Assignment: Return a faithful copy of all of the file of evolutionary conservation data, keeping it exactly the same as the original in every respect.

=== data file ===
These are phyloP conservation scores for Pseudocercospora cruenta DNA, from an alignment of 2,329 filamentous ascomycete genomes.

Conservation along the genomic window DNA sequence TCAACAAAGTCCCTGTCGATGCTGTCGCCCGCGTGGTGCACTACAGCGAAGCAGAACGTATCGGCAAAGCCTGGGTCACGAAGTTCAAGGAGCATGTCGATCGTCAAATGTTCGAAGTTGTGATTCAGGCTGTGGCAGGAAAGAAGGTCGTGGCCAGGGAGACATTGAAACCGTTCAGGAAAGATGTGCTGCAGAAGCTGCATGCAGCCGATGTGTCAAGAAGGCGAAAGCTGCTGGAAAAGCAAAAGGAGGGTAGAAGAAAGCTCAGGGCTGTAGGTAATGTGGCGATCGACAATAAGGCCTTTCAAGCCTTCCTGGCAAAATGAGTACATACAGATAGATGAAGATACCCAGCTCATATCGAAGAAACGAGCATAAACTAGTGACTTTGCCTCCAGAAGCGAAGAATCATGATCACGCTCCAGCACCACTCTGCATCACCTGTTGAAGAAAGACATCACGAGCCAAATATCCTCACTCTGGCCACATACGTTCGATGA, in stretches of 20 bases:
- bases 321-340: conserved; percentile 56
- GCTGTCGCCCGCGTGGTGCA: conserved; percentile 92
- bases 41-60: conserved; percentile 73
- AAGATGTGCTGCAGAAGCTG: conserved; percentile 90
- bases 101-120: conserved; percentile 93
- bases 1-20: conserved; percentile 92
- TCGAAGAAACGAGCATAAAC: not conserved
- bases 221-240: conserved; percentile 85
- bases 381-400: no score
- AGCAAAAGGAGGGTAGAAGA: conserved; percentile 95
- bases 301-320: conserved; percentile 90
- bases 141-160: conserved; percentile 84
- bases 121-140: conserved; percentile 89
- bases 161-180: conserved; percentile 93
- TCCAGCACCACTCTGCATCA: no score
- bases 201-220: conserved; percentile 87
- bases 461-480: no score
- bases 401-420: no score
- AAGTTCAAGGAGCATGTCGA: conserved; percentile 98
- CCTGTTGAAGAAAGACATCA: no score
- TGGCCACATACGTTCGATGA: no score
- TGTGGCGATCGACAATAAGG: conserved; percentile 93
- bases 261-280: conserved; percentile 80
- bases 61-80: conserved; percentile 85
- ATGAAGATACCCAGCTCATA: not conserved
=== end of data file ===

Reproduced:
These are phyloP conservation scores for Pseudocercospora cruenta DNA, from an alignment of 2,329 filamentous ascomycete genomes.

Conservation along the genomic window DNA sequence TCAACAAAGTCCCTGTCGATGCTGTCGCCCGCGTGGTGCACTACAGCGAAGCAGAACGTATCGGCAAAGCCTGGGTCACGAAGTTCAAGGAGCATGTCGATCGTCAAATGTTCGAAGTTGTGATTCAGGCTGTGGCAGGAAAGAAGGTCGTGGCCAGGGAGACATTGAAACCGTTCAGGAAAGATGTGCTGCAGAAGCTGCATGCAGCCGATGTGTCAAGAAGGCGAAAGCTGCTGGAAAAGCAAAAGGAGGGTAGAAGAAAGCTCAGGGCTGTAGGTAATGTGGCGATCGACAATAAGGCCTTTCAAGCCTTCCTGGCAAAATGAGTACATACAGATAGATGAAGATACCCAGCTCATATCGAAGAAACGAGCATAAACTAGTGACTTTGCCTCCAGAAGCGAAGAATCATGATCACGCTCCAGCACCACTCTGCATCACCTGTTGAAGAAAGACATCACGAGCCAAATATCCTCACTCTGGCCACATACGTTCGATGA, in stretches of 20 bases:
- bases 321-340: conserved; percentile 56
- GCTGTCGCCCGCGTGGTGCA: conserved; percentile 92
- bases 41-60: conserved; percentile 73
- AAGATGTGCTGCAGAAGCTG: conserved; percentile 90
- bases 101-120: conserved; percentile 93
- bases 1-20: conserved; percentile 92
- TCGAAGAAACGAGCATAAAC: not conserved
- bases 221-240: conserved; percentile 85
- bases 381-400: no score
- AGCAAAAGGAGGGTAGAAGA: conserved; percentile 95
- bases 301-320: conserved; percentile 90
- bases 141-160: conserved; percentile 84
- bases 121-140: conserved; percentile 89
- bases 161-180: conserved; percentile 93
- TCCAGCACCACTCTGCATCA: no score
- bases 201-220: conserved; percentile 87
- bases 461-480: no score
- bases 401-420: no score
- AAGTTCAAGGAGCATGTCGA: conserved; percentile 98
- CCTGTTGAAGAAAGACATCA: no score
- TGGCCACATACGTTCGATGA: no score
- TGTGGCGATCGACAATAAGG: conserved; percentile 93
- bases 261-280: conserved; percentile 80
- bases 61-80: conserved; percentile 85
- ATGAAGATACCCAGCTCATA: not conserved